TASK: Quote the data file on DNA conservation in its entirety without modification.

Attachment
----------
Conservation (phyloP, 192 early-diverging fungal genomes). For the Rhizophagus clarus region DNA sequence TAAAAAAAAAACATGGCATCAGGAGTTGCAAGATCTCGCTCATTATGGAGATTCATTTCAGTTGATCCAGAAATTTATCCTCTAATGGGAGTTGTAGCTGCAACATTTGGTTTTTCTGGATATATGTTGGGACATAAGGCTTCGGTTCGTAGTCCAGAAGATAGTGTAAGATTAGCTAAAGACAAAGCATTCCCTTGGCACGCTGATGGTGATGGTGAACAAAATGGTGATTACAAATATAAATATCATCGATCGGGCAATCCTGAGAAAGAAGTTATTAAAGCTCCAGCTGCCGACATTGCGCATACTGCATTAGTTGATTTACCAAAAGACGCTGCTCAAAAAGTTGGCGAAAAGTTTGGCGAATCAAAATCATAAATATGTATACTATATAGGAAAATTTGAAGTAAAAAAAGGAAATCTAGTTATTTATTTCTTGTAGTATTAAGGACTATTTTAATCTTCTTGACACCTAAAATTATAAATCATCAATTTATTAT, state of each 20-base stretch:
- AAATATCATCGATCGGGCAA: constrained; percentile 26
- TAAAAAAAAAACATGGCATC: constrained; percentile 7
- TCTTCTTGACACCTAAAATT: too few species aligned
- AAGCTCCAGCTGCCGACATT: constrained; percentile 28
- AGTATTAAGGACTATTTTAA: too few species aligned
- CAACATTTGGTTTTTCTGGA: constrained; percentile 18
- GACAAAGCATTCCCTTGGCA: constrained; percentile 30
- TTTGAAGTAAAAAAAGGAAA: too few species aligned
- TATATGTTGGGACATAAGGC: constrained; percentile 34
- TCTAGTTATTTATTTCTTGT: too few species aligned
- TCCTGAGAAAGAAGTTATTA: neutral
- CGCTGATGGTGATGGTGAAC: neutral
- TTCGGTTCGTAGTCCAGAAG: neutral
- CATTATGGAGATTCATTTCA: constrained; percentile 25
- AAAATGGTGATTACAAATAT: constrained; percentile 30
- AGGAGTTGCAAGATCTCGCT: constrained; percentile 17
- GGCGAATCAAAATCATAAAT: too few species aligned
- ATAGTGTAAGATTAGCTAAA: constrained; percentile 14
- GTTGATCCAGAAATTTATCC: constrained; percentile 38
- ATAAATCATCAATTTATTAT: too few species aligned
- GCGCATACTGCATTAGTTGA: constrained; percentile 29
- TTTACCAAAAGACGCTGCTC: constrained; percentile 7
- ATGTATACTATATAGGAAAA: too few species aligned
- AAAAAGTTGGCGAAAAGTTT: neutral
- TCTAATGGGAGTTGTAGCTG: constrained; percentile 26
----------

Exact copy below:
Conservation (phyloP, 192 early-diverging fungal genomes). For the Rhizophagus clarus region DNA sequence TAAAAAAAAAACATGGCATCAGGAGTTGCAAGATCTCGCTCATTATGGAGATTCATTTCAGTTGATCCAGAAATTTATCCTCTAATGGGAGTTGTAGCTGCAACATTTGGTTTTTCTGGATATATGTTGGGACATAAGGCTTCGGTTCGTAGTCCAGAAGATAGTGTAAGATTAGCTAAAGACAAAGCATTCCCTTGGCACGCTGATGGTGATGGTGAACAAAATGGTGATTACAAATATAAATATCATCGATCGGGCAATCCTGAGAAAGAAGTTATTAAAGCTCCAGCTGCCGACATTGCGCATACTGCATTAGTTGATTTACCAAAAGACGCTGCTCAAAAAGTTGGCGAAAAGTTTGGCGAATCAAAATCATAAATATGTATACTATATAGGAAAATTTGAAGTAAAAAAAGGAAATCTAGTTATTTATTTCTTGTAGTATTAAGGACTATTTTAATCTTCTTGACACCTAAAATTATAAATCATCAATTTATTAT, state of each 20-base stretch:
- AAATATCATCGATCGGGCAA: constrained; percentile 26
- TAAAAAAAAAACATGGCATC: constrained; percentile 7
- TCTTCTTGACACCTAAAATT: too few species aligned
- AAGCTCCAGCTGCCGACATT: constrained; percentile 28
- AGTATTAAGGACTATTTTAA: too few species aligned
- CAACATTTGGTTTTTCTGGA: constrained; percentile 18
- GACAAAGCATTCCCTTGGCA: constrained; percentile 30
- TTTGAAGTAAAAAAAGGAAA: too few species aligned
- TATATGTTGGGACATAAGGC: constrained; percentile 34
- TCTAGTTATTTATTTCTTGT: too few species aligned
- TCCTGAGAAAGAAGTTATTA: neutral
- CGCTGATGGTGATGGTGAAC: neutral
- TTCGGTTCGTAGTCCAGAAG: neutral
- CATTATGGAGATTCATTTCA: constrained; percentile 25
- AAAATGGTGATTACAAATAT: constrained; percentile 30
- AGGAGTTGCAAGATCTCGCT: constrained; percentile 17
- GGCGAATCAAAATCATAAAT: too few species aligned
- ATAGTGTAAGATTAGCTAAA: constrained; percentile 14
- GTTGATCCAGAAATTTATCC: constrained; percentile 38
- ATAAATCATCAATTTATTAT: too few species aligned
- GCGCATACTGCATTAGTTGA: constrained; percentile 29
- TTTACCAAAAGACGCTGCTC: constrained; percentile 7
- ATGTATACTATATAGGAAAA: too few species aligned
- AAAAAGTTGGCGAAAAGTTT: neutral
- TCTAATGGGAGTTGTAGCTG: constrained; percentile 26